So, I think we need to understand collectively, as a society, what JK Rowling is and what she is not.
She was really, really good at one very particular thing: creating a fun little wizarding world with simple characters going on a dumb Hero’s Journey that was meant for babies. The original book, The Philosopher’s Stone (later dumbed down by an American publisher because we are, above all things, an incredibly stupid society) was a perfectly enjoyable children’s book, meant to be consumed by people with brains the size of walnuts. It was about the kinds of things that children love and love to hate - authority, friendship, magic, parents, goblins, castles, ghosts. As the popularity of the series grew, it became increasingly obvious that JK Rowling was not a particularly talented writer, and that the demands of the franchise were putting pressure on her to come up with increasingly terrible ideas (mostly relating to plot and character) and inflating her self-evident genius.
The books swelled in length. The last one was over 1,000 pages, while the first was a crisp and delightful 223 page read. Like all fantasy writers (see: Robert Jordan, George R. R. Martin), once the thing becomes a success they can’t stop themselves and no editor wants to tell them that the 500,000 words they just turned in about rotting wheat are terrible. Anyway, with JK Rowling the ideas swelled in self importance and non-sense. The mythology got more complex, impossibly so at times. Her fan base didn’t care. They loved it. And I’ll admit. The characters were seashells, and the melodrama was garbage. How many times could Harry do something, then be falsely accused by the Ministry, then team up with his buddies to figure out the real truth. Apparently, like, seven times.
But the world she built. That is where the genius lies. It’s a great world full of magic and fun. It all came together somehow, and even as she invented more and more implausible ties between Harry and Voldemort, and the plot thickened into an unappetizing porridge, and even as characters did inexplicable things like Hermione marrying Ron, and even as it became increasingly obvious that wizards don’t know anything about the magic that they use or the world they live in as long as it heightens the drama, the world of Harry Potter was alive and popping. Nobody can deny that. It’s a fucking magical place.
So, when Warner Bros announced they were going to go back in time and milk that world for billions upon billion of dollars, that was all well and good with me. Because I don’t object in principle to going back to that world, except this time we get to have a look at some interesting and heretofore unexplored corners of it without being force to view it through the lens of Harry Potter and his highly negligent teachers. The first movie, Fantastic Beasts and Where to Find Them, was passable fun. It took us to the underground magic world of 1920s New York and it was a breezy and silly, if fairly meaningless, exploration of what it would have been like if JK Rowling was a nastalgic Jazz Age flapper instead of an uptight suicidal English marm.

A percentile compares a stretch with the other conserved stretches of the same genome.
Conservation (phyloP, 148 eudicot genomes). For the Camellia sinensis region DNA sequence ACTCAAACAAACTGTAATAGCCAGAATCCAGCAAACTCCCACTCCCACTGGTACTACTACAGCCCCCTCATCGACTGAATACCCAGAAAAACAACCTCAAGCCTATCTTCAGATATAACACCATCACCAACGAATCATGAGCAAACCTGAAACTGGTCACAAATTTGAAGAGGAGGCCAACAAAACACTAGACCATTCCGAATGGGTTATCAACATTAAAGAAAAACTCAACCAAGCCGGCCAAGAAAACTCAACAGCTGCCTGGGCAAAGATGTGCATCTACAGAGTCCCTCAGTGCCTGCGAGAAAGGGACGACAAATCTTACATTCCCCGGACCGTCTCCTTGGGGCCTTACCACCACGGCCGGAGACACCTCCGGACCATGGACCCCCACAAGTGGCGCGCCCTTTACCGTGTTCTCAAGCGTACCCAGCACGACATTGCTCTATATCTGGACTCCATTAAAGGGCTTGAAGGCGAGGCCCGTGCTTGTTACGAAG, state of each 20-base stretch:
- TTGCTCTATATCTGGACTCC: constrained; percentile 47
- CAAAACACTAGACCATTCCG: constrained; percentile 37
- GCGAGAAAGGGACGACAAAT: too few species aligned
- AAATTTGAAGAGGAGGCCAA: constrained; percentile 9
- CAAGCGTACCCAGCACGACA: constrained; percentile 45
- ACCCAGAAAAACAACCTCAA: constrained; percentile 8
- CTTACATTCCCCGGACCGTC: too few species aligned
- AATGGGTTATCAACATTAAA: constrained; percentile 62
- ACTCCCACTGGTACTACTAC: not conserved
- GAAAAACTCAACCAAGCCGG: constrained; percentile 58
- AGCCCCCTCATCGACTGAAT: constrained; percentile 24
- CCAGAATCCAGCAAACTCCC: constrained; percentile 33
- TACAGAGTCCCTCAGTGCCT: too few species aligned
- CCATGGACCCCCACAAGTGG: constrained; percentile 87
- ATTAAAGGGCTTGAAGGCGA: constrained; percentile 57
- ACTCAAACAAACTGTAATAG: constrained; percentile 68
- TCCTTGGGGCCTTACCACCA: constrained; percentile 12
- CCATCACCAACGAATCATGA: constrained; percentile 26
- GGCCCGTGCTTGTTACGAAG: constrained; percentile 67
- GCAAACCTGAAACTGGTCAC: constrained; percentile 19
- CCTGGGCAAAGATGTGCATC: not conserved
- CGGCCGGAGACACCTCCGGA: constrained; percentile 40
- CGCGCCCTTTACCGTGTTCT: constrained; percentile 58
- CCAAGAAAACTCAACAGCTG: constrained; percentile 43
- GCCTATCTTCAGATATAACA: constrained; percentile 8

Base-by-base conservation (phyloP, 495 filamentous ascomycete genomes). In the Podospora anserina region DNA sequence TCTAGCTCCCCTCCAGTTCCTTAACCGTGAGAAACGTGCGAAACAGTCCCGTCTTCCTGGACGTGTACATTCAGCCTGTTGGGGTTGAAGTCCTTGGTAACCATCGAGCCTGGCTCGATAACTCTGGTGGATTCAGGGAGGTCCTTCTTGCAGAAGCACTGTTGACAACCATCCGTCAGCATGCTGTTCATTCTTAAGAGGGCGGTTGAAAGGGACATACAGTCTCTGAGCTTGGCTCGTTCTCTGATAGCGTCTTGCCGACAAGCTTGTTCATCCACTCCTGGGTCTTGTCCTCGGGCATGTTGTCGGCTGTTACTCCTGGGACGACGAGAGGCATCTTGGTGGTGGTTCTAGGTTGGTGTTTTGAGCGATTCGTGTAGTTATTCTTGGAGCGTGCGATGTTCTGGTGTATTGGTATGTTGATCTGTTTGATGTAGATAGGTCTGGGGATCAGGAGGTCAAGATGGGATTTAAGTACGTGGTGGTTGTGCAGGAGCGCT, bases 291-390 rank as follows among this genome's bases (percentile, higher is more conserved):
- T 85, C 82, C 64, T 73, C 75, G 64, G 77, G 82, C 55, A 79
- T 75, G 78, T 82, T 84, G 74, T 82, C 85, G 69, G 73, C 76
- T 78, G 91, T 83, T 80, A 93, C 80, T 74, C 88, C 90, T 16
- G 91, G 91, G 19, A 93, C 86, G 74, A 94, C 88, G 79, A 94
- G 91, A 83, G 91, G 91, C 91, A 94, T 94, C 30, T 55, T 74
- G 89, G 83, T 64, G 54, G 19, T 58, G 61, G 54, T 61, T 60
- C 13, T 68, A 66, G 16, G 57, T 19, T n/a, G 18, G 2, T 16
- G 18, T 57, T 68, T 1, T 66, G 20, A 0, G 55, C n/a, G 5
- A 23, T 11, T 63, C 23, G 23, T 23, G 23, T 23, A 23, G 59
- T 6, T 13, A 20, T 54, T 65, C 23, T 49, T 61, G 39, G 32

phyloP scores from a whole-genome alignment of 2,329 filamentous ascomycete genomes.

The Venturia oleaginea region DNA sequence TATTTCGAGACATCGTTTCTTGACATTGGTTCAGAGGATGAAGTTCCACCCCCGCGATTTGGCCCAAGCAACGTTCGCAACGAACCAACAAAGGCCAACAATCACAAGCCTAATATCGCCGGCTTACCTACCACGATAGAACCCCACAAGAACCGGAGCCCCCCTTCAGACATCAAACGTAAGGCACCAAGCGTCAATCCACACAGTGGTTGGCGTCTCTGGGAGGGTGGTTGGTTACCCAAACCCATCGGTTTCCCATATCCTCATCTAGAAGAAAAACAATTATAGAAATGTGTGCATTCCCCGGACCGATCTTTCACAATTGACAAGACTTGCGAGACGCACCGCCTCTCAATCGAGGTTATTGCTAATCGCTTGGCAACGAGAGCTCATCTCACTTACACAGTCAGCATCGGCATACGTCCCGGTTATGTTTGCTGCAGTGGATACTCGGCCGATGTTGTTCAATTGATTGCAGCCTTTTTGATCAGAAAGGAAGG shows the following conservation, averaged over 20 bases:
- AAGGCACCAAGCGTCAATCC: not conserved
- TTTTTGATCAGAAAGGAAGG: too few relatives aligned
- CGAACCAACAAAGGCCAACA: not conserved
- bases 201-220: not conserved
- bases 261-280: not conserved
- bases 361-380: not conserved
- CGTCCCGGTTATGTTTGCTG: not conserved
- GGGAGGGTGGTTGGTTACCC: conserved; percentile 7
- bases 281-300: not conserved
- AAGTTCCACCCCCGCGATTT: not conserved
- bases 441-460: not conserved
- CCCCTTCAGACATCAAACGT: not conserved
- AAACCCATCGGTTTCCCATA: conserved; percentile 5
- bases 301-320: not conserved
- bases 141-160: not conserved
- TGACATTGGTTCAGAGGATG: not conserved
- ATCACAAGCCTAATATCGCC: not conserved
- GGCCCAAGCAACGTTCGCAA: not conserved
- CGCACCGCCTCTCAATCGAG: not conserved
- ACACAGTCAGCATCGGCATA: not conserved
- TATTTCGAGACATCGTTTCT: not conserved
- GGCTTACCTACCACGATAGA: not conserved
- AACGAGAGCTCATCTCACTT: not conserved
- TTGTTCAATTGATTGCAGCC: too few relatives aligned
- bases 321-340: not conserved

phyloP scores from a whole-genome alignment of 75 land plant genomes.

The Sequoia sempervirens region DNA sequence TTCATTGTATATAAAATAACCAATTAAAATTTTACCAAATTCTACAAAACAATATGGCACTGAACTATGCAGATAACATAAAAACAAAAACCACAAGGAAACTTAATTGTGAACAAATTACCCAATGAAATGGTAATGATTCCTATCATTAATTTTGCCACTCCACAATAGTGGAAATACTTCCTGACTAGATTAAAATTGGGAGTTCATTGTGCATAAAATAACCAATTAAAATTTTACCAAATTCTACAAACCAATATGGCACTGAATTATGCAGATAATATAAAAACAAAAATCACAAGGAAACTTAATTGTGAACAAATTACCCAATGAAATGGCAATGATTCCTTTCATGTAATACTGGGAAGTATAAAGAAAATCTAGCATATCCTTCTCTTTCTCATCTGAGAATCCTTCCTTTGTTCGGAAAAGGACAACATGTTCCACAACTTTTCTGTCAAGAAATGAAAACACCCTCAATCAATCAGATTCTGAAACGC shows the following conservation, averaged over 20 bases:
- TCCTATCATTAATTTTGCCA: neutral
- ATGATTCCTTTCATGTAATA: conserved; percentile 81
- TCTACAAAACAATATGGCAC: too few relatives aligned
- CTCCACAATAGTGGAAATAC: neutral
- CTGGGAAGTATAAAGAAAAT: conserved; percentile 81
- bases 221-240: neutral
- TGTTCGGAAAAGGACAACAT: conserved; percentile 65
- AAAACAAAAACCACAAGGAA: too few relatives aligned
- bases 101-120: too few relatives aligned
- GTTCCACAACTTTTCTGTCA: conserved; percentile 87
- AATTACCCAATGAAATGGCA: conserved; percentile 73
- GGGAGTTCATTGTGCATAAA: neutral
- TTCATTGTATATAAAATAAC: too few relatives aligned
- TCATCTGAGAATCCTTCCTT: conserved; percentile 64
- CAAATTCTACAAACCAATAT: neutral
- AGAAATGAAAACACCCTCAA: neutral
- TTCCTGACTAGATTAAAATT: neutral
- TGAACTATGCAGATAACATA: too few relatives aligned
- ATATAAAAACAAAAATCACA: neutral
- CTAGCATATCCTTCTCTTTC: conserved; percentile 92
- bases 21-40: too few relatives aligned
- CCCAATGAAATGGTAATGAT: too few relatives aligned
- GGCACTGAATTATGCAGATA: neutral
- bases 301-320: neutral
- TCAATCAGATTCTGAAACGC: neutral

The problem with this second movie is that nobody involved in it seems to be aware that the good thing about Harry Potter was its rich world-buiding. Instead, they double down on all the things JK Rowling is bad at, and the film ends up being fatally overloaded with plot. Rowling is the credited writer on the screenplay so we know, unequivocally, who we should be blaming for this shit sandwich. This film is just too weighed down with garbage. It pushes past the fun wandering around the World of Harry Potter appeal that might have justified its existence, and instead launches into building up an extremely complicated and uninteresting wizarding family tree and plowing into numerous terrible and terribly confusing subplots and reveals. It would be difficult to envision a worse Harry Potterverse movie, to be quite honest as you just end up sitting there waiting for it to end. The plotting is all in service of building up what the studio has no doubt envisioned will be a never-ending money-printing franchise and it just, you know, it stinks.
If you are JK Rowling, or anybody involved in developing the Potterverse, you need to know your strengths and your limitations. Strengths: this is a wildly fun magical world of nearly infinite possibilities that audiences love to dabble in. Non-strengths: grossly over-plotted, over-complicated wizarding mythology hinging on weakly developed, uninteresting characters, uninspired cameos and a bunch of wizard gobbledygook instead of compelling narrative. This film tried really hard to turn its weaknesses into strengths and it utterly failed. It’s the first time in the franchise I felt a film was actively bad, and I have zero excitement or really interest in seeing the third installment. And that’s a shame, for I am quite a nerd.